Feasibility of Delivering Evidence-Based HIV/STI Prevention Programming to a Community Sample of African American Teen Girls Via the Internet
ABSTRACT The current study examined the feasibility of an HIV/STI prevention intervention for African American female adolescents. The intervention SiHLEWeb is a web-based adaptation of the evidence-based intervention, Sistas, Informing, Healing, Living, and Empowering (SiHLE). Participants were 41 African American girls aged 13 to 18 years, recruited in collaboration with community partners (local high schools, Department of Juvenile Justice, child advocacy center, medical university). Results support the feasibility of recruitment, screening, and follow-up retention methods. The majority (63.4%) of recruited participants completed the intervention, taking an average of 4.5 (SD = 3.63) site visits. Completers of SiHLEWeb demonstrated increases in knowledge regarding HIV/STI risks and risk reduction behavior [t(18) = 4.74, p < .001], as well as significant increases in condom use self-efficacy [t(16) = 2.41, p = .03]. Findings provide preliminary support for the large-scale, randomized-controlled trial of the efficacy of SiHLEWeb to reduce high-risk sexual behavior among female African American adolescents.
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ABSTRACT: Bystander intervention approaches offer promise for reducing rates of sexual violence on college campuses. Most interventions are in-person small-group formats, which limit their reach and reduce their overall public health impact.Journal of Medical Internet Research 09/2014; 16(9):e203. DOI:10.2196/jmir.3426 · 3.43 Impact Factor
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ABSTRACT: Despite the increased use of social media and text messaging among adolescents, it is unclear how effective education transmitted via these mechanisms is for reducing sexual risk behavior. Accordingly, we conducted a systematic review of the literature to examine the effectiveness of social media and text messaging interventions designed to increase sexually transmitted disease (STD) knowledge, increase screening/testing, decrease risky sexual behaviors, and reduce the incidence of STDs among young adults aged 15 through 24 years. Eleven studies met our inclusion criteria. Most of the included studies used a control group to explore intervention effects and included both young men and women. Sample sizes ranged from 32 to 7606 participants, and follow-up periods ranged between 4 weeks and 12 months. These studies provide preliminary evidence indicating that social media and text messaging can increase knowledge regarding the prevention of STDs. These interventions may also affect behavior, such as screening/testing for STDs, sexual risk behaviors, and STD acquisition, but the evidence for effect is weak. Many of these studies had several limitations that future research should address, including a reliance on self-reported data, small sample sizes, poor retention, low generalizability, and low analytic rigor. Additional research is needed to determine the most effective and engaging approaches for young men and women.Sex Transm Dis 07/2014; 41(7):413-419. DOI:10.1097/OLQ.0000000000000146 · 2.84 Impact Factor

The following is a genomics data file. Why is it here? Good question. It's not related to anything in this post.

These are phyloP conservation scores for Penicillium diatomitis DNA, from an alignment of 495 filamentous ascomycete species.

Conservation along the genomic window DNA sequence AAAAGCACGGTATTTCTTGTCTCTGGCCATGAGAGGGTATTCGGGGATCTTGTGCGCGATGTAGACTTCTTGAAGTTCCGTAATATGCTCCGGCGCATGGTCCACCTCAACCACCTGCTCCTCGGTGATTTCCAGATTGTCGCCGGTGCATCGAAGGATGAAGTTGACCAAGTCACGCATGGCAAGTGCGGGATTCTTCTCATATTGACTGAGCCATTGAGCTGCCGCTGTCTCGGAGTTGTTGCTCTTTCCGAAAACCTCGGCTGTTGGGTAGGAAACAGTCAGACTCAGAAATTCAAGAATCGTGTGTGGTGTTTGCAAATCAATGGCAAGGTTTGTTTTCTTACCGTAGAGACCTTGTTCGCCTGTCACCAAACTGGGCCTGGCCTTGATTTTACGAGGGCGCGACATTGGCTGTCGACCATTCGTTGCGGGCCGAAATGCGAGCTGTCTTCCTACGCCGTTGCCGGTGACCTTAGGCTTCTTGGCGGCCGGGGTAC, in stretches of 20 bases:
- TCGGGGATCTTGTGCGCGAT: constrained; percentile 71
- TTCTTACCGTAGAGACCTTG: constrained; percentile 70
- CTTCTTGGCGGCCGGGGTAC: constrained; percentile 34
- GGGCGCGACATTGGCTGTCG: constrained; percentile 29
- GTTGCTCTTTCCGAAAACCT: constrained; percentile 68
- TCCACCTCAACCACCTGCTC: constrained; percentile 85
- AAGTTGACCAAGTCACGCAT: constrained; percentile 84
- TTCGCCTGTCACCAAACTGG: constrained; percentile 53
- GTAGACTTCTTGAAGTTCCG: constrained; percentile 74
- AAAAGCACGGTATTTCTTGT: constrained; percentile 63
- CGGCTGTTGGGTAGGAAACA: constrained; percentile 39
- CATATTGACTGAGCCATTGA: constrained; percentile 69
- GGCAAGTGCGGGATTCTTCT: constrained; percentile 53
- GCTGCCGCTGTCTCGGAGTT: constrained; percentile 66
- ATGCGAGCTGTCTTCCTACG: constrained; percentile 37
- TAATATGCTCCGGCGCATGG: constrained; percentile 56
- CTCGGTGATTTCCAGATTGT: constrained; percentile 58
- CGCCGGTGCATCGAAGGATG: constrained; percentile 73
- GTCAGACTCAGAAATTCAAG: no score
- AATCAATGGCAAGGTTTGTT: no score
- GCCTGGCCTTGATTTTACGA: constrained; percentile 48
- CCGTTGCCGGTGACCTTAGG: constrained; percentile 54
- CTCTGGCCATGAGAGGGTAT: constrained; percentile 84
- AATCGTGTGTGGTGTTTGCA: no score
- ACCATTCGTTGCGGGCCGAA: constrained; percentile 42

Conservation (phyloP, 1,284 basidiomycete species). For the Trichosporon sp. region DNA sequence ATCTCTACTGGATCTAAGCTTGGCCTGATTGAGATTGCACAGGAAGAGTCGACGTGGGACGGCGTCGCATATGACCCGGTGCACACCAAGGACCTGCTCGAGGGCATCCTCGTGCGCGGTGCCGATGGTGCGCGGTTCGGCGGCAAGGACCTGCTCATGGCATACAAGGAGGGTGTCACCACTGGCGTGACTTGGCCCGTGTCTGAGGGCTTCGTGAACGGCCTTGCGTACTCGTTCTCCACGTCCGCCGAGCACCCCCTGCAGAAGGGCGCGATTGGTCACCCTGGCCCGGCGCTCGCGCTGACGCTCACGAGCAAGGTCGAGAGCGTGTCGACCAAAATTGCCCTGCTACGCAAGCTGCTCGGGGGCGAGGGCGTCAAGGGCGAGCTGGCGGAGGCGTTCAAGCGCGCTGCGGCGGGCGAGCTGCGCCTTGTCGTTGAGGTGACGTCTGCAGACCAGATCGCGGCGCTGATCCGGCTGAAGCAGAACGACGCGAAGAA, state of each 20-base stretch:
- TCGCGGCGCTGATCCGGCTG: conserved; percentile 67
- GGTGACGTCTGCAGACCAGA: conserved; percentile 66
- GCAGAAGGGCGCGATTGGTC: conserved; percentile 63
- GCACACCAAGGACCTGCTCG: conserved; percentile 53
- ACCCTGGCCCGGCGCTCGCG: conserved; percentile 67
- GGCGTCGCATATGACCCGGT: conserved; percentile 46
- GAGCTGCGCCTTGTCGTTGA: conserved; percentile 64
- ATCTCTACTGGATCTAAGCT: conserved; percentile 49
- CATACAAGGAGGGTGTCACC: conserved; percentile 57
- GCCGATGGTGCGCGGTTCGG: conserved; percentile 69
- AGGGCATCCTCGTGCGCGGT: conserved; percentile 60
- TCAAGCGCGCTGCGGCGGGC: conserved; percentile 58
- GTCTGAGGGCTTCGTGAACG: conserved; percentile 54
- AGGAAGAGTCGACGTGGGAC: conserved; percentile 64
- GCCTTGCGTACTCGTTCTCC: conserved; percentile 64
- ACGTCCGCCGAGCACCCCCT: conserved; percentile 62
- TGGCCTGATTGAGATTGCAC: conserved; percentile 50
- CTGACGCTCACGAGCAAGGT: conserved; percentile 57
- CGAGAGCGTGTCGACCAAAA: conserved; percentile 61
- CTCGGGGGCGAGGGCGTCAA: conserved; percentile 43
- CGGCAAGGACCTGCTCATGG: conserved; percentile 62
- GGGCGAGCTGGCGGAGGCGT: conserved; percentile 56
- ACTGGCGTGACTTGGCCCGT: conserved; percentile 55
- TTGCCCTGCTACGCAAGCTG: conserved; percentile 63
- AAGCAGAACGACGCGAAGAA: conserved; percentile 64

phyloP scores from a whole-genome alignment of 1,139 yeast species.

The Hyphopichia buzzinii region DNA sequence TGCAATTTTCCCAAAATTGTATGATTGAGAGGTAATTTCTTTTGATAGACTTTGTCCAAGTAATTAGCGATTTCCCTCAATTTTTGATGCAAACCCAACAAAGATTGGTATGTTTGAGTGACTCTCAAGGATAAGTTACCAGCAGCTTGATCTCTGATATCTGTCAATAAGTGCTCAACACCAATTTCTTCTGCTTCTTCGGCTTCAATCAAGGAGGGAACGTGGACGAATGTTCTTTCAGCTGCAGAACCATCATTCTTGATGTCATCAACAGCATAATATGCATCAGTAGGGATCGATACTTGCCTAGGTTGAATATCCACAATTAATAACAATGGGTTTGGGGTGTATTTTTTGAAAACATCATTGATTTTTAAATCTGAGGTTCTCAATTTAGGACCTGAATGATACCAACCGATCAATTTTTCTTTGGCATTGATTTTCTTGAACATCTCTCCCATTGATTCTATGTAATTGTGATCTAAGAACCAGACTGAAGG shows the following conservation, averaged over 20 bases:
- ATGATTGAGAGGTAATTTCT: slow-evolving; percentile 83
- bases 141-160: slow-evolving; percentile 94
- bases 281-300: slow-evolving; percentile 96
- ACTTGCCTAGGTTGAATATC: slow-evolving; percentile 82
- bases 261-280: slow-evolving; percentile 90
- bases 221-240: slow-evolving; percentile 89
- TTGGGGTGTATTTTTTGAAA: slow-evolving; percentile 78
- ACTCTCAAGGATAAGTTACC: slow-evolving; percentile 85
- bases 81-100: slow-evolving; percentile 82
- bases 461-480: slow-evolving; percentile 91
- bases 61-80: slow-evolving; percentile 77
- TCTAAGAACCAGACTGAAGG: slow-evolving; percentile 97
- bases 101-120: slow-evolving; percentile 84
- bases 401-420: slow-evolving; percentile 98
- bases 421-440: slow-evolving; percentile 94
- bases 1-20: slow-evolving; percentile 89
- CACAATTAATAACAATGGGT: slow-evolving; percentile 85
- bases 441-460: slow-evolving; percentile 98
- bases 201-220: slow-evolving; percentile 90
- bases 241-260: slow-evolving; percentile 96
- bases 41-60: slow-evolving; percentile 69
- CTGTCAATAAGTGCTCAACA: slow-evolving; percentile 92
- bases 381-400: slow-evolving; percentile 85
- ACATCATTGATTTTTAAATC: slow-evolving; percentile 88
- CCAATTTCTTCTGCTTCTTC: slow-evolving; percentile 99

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ABSTRACT: African-American adolescent girls are at disproportionate risk for HIV infection. Although numerous evidence-based risk-reduction interventions exist, dissemination and implementation resources remain limited, and prevention services remain notably inaccessible to the very populations at highest risk for HIV infection. Internet delivery of HIV risk-reduction programming has promise as a mechanism for extending the reach of existing prevention efforts and overcoming barriers associated with traditional service delivery. This article (1) details the development process for the creation of SiHLEWeb, a web-adapted version of an evidence-based, culturally informed HIV prevention program traditionally delivered to female African-American adolescents via an in-person group format, and (2) presents findings from quantitative and qualitative usability testing conducted among 18 African-American girls (13-18 years). Results suggest that users found the website improved knowledge and learning, was helpful, efficient to use, and generally attractive. Users reported some concerns about website navigation. Implications for Internet delivery of health prevention programming are discussed.Health Informatics Journal 08/2014; DOI:10.1177/1460458214544048 · 0.57 Impact Factor